[A2k] Licensed to fill? Why we need a copyright exception for international document delivery
teresa.hackett at eifl.net
Thu Jul 16 08:58:42 PDT 2015
This blog post expands on EIFL’s presentation at ‘Libraries and Archives:
Information without Borders’ a lunchtime event held during the 30th session
of WIPO’s Standing Committee on Copyright and Related Rights (SCCR) that
took place in Geneva from 29 June - 3 July 2015.
Licensed to fill? Why we need a copyright exception for international
Document delivery is a vital service in meeting the particular information
needs of individual researchers, students and scholars.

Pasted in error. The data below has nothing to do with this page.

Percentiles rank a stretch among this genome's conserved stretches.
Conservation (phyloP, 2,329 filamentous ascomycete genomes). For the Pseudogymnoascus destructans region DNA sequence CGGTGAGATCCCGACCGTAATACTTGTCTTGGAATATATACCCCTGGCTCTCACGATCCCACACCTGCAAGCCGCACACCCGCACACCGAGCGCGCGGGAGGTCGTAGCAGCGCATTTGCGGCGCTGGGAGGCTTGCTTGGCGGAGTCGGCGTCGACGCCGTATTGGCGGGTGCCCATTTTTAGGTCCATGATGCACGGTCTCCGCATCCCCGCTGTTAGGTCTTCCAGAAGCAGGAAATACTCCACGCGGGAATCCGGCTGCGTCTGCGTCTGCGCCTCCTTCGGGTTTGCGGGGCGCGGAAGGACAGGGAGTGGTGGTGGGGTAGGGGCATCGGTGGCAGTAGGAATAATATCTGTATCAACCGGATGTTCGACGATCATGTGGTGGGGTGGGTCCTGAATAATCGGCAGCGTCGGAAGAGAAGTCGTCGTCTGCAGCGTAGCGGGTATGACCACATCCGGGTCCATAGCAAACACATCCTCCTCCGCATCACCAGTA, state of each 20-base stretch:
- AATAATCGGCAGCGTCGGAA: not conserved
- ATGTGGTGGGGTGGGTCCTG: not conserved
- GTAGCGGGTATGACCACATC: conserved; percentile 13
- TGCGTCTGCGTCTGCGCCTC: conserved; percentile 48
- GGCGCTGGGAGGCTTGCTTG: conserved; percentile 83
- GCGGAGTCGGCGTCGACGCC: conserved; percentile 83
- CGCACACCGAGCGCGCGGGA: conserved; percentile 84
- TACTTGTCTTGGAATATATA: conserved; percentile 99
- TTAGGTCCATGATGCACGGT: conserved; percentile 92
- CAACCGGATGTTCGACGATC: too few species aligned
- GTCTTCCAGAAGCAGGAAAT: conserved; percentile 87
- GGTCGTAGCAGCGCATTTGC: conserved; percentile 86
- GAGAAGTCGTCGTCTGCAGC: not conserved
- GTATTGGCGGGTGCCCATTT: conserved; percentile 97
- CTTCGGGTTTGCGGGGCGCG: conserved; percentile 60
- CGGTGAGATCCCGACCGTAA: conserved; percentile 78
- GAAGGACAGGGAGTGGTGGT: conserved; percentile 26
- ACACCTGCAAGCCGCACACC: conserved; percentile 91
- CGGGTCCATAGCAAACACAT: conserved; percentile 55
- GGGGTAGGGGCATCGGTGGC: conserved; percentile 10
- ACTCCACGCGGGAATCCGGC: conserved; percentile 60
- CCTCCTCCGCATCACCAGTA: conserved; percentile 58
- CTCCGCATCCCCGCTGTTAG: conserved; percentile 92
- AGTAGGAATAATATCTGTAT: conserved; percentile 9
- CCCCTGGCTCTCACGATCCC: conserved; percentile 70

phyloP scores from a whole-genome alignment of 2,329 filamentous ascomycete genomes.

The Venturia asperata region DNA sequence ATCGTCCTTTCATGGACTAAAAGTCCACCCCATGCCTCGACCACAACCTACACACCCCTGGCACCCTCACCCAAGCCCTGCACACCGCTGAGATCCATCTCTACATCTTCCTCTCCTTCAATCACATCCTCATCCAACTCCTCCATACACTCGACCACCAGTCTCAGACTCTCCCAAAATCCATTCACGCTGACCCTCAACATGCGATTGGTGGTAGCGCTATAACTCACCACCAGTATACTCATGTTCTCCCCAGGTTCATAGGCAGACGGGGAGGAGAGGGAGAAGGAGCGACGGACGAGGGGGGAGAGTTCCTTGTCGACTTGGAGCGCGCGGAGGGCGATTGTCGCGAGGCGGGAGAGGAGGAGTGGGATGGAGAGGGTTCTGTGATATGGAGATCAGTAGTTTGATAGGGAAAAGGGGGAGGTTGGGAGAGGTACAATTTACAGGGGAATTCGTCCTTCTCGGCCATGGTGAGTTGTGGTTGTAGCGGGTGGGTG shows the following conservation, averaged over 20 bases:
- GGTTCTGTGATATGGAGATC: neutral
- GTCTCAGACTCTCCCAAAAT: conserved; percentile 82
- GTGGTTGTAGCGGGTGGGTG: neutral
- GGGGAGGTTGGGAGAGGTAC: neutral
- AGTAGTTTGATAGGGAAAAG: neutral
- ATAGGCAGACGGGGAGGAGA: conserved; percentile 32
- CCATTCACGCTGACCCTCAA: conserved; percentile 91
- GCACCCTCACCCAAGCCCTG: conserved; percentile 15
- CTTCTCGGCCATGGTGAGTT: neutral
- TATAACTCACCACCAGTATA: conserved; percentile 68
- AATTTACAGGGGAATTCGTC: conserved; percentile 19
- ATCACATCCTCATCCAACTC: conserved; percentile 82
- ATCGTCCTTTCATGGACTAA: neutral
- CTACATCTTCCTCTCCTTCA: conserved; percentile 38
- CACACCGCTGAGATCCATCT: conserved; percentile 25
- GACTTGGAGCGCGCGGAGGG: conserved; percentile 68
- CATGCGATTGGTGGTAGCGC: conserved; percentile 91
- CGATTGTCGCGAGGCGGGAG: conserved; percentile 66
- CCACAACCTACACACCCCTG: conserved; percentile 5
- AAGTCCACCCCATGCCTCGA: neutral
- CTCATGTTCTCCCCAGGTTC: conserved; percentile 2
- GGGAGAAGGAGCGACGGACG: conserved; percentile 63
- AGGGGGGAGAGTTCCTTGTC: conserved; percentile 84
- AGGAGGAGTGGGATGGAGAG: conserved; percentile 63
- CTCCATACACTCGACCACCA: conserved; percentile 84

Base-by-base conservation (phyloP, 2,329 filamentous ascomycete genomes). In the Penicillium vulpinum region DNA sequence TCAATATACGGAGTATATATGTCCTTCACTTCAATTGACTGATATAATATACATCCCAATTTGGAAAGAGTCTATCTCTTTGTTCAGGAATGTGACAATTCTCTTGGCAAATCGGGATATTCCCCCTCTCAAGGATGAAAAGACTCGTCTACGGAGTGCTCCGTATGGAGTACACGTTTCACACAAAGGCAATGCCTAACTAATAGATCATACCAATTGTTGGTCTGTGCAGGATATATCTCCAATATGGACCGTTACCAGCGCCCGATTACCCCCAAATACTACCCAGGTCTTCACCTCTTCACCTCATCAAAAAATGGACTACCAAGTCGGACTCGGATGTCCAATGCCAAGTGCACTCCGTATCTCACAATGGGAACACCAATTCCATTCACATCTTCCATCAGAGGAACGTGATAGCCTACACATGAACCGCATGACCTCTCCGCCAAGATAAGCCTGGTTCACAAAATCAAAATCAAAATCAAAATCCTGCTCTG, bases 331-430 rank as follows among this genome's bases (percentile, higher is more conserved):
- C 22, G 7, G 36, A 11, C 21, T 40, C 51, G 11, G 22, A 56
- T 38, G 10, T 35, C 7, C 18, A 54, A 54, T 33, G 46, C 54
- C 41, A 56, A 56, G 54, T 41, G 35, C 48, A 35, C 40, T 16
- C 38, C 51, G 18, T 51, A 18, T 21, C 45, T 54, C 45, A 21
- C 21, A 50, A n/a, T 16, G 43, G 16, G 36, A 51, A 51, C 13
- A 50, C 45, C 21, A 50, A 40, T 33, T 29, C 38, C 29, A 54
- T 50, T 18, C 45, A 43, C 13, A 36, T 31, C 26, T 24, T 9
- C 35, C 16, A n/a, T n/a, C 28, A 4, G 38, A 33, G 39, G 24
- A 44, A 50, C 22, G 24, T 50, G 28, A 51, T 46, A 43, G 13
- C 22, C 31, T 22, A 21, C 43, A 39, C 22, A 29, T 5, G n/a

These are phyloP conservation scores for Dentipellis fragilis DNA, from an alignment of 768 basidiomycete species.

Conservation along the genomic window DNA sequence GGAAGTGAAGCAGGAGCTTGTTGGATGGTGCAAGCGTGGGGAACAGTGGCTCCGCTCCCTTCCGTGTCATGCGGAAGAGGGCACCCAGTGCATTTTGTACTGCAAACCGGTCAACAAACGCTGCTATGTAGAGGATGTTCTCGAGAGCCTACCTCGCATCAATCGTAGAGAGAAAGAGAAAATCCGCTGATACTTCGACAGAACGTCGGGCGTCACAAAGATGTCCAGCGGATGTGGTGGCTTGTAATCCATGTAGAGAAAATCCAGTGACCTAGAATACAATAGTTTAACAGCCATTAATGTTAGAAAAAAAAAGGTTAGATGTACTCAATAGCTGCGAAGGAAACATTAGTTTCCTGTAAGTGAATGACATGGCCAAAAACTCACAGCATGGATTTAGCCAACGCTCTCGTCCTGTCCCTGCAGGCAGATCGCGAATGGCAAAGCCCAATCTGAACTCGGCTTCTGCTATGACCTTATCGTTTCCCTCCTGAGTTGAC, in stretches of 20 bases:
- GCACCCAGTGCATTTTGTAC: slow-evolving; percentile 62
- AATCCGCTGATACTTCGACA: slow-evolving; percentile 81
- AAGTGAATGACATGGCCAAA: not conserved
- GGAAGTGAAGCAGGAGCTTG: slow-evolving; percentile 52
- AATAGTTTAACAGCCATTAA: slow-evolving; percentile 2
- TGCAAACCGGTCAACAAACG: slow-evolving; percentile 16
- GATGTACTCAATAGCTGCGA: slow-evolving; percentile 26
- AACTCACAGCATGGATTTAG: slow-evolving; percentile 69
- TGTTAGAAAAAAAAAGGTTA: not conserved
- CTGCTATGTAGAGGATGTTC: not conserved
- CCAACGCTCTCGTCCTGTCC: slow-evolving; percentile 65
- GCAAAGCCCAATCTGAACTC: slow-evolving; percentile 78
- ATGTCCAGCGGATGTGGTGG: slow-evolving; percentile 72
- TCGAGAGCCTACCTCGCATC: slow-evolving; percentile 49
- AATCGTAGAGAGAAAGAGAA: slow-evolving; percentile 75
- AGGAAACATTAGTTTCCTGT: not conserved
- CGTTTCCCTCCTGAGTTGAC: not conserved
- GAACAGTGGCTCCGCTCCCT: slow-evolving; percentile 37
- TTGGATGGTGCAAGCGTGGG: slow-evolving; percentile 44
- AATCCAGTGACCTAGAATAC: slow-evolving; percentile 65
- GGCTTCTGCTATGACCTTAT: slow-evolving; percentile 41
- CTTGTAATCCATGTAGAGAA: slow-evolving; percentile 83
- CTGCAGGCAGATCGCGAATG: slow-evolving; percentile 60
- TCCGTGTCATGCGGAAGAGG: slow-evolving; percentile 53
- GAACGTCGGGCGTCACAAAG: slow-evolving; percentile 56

In January 2012, the British Library, one of the world’s largest research
libraries, ceased its international document supply service that was
supported by a copyright exception (known as the Overseas Library Privilege
Service), to protect the library from claims of copyright infringement.
The service was replaced with a publisher-approved licensing arrangement,
known as the International Non-Commercial Document Supply (INCD) service.
Data about the new licensed arrangement, obtained by EIFL under a Freedom
of Information request, show that the impact on access to information has
been dramatic. And why a copyright exception is needed.
More information about the A2k